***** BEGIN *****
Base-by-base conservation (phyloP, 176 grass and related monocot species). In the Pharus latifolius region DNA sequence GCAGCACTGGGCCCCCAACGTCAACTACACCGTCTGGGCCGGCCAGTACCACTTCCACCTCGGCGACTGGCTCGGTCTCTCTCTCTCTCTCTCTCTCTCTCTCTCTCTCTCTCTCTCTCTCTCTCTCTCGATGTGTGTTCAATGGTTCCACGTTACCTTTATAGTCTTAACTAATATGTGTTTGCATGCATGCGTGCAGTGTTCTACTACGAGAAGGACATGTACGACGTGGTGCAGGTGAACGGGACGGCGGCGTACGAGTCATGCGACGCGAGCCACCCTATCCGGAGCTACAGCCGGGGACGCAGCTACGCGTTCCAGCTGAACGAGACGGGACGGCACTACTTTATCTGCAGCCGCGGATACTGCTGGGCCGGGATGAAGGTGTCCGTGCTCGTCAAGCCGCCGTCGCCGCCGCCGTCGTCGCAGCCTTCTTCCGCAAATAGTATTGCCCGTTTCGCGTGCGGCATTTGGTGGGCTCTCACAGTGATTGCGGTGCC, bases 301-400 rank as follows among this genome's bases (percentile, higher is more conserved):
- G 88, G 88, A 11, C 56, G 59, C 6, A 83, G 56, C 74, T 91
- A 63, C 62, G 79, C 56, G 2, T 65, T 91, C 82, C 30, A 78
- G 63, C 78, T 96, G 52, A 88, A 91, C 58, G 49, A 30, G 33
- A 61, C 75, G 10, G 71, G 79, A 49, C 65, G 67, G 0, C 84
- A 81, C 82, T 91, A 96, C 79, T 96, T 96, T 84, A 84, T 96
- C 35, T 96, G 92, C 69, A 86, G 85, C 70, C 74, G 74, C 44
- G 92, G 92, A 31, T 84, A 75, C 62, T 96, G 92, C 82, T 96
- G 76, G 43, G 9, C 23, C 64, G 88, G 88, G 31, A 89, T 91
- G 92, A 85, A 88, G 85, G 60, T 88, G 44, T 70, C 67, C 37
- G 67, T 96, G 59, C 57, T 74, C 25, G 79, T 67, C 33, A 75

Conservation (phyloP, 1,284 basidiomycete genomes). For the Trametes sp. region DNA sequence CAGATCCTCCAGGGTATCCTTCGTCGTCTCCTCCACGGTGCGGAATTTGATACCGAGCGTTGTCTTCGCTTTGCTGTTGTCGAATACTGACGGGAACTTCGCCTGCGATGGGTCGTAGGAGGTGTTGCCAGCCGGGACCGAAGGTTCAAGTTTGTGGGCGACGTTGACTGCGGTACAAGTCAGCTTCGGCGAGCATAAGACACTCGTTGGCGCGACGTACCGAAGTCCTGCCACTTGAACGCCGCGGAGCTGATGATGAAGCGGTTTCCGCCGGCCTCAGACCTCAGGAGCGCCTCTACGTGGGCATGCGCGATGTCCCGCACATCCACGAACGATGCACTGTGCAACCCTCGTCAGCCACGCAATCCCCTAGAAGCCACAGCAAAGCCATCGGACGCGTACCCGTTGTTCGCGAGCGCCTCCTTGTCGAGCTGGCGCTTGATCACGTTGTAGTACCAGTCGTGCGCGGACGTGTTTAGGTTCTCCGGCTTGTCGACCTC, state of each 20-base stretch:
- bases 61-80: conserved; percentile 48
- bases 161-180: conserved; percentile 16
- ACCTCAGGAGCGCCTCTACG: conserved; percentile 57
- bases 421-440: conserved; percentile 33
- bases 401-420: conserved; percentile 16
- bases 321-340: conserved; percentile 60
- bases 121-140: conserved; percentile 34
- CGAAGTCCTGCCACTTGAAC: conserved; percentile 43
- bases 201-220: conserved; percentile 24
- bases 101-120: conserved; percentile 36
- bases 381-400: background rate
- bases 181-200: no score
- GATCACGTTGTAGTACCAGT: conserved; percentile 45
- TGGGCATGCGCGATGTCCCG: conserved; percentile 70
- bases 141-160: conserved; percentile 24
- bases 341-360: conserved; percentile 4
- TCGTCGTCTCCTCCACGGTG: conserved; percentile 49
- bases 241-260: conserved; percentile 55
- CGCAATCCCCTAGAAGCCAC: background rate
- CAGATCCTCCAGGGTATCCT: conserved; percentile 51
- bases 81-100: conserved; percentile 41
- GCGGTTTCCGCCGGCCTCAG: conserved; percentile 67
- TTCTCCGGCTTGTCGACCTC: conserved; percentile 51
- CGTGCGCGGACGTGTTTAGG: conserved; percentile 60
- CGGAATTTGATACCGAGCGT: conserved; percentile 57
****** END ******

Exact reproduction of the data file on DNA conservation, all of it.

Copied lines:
Base-by-base conservation (phyloP, 176 grass and related monocot species). In the Pharus latifolius region DNA sequence GCAGCACTGGGCCCCCAACGTCAACTACACCGTCTGGGCCGGCCAGTACCACTTCCACCTCGGCGACTGGCTCGGTCTCTCTCTCTCTCTCTCTCTCTCTCTCTCTCTCTCTCTCTCTCTCTCTCTCTCGATGTGTGTTCAATGGTTCCACGTTACCTTTATAGTCTTAACTAATATGTGTTTGCATGCATGCGTGCAGTGTTCTACTACGAGAAGGACATGTACGACGTGGTGCAGGTGAACGGGACGGCGGCGTACGAGTCATGCGACGCGAGCCACCCTATCCGGAGCTACAGCCGGGGACGCAGCTACGCGTTCCAGCTGAACGAGACGGGACGGCACTACTTTATCTGCAGCCGCGGATACTGCTGGGCCGGGATGAAGGTGTCCGTGCTCGTCAAGCCGCCGTCGCCGCCGCCGTCGTCGCAGCCTTCTTCCGCAAATAGTATTGCCCGTTTCGCGTGCGGCATTTGGTGGGCTCTCACAGTGATTGCGGTGCC, bases 301-400 rank as follows among this genome's bases (percentile, higher is more conserved):
- G 88, G 88, A 11, C 56, G 59, C 6, A 83, G 56, C 74, T 91
- A 63, C 62, G 79, C 56, G 2, T 65, T 91, C 82, C 30, A 78
- G 63, C 78, T 96, G 52, A 88, A 91, C 58, G 49, A 30, G 33
- A 61, C 75, G 10, G 71, G 79, A 49, C 65, G 67, G 0, C 84
- A 81, C 82, T 91, A 96, C 79, T 96, T 96, T 84, A 84, T 96
- C 35, T 96, G 92, C 69, A 86, G 85, C 70, C 74, G 74, C 44
- G 92, G 92, A 31, T 84, A 75, C 62, T 96, G 92, C 82, T 96
- G 76, G 43, G 9, C 23, C 64, G 88, G 88, G 31, A 89, T 91
- G 92, A 85, A 88, G 85, G 60, T 88, G 44, T 70, C 67, C 37
- G 67, T 96, G 59, C 57, T 74, C 25, G 79, T 67, C 33, A 75

Conservation (phyloP, 1,284 basidiomycete genomes). For the Trametes sp. region DNA sequence CAGATCCTCCAGGGTATCCTTCGTCGTCTCCTCCACGGTGCGGAATTTGATACCGAGCGTTGTCTTCGCTTTGCTGTTGTCGAATACTGACGGGAACTTCGCCTGCGATGGGTCGTAGGAGGTGTTGCCAGCCGGGACCGAAGGTTCAAGTTTGTGGGCGACGTTGACTGCGGTACAAGTCAGCTTCGGCGAGCATAAGACACTCGTTGGCGCGACGTACCGAAGTCCTGCCACTTGAACGCCGCGGAGCTGATGATGAAGCGGTTTCCGCCGGCCTCAGACCTCAGGAGCGCCTCTACGTGGGCATGCGCGATGTCCCGCACATCCACGAACGATGCACTGTGCAACCCTCGTCAGCCACGCAATCCCCTAGAAGCCACAGCAAAGCCATCGGACGCGTACCCGTTGTTCGCGAGCGCCTCCTTGTCGAGCTGGCGCTTGATCACGTTGTAGTACCAGTCGTGCGCGGACGTGTTTAGGTTCTCCGGCTTGTCGACCTC, state of each 20-base stretch:
- bases 61-80: conserved; percentile 48
- bases 161-180: conserved; percentile 16
- ACCTCAGGAGCGCCTCTACG: conserved; percentile 57
- bases 421-440: conserved; percentile 33
- bases 401-420: conserved; percentile 16
- bases 321-340: conserved; percentile 60
- bases 121-140: conserved; percentile 34
- CGAAGTCCTGCCACTTGAAC: conserved; percentile 43
- bases 201-220: conserved; percentile 24
- bases 101-120: conserved; percentile 36
- bases 381-400: background rate
- bases 181-200: no score
- GATCACGTTGTAGTACCAGT: conserved; percentile 45
- TGGGCATGCGCGATGTCCCG: conserved; percentile 70
- bases 141-160: conserved; percentile 24
- bases 341-360: conserved; percentile 4
- TCGTCGTCTCCTCCACGGTG: conserved; percentile 49
- bases 241-260: conserved; percentile 55
- CGCAATCCCCTAGAAGCCAC: background rate
- CAGATCCTCCAGGGTATCCT: conserved; percentile 51
- bases 81-100: conserved; percentile 41
- GCGGTTTCCGCCGGCCTCAG: conserved; percentile 67
- TTCTCCGGCTTGTCGACCTC: conserved; percentile 51
- CGTGCGCGGACGTGTTTAGG: conserved; percentile 60
- CGGAATTTGATACCGAGCGT: conserved; percentile 57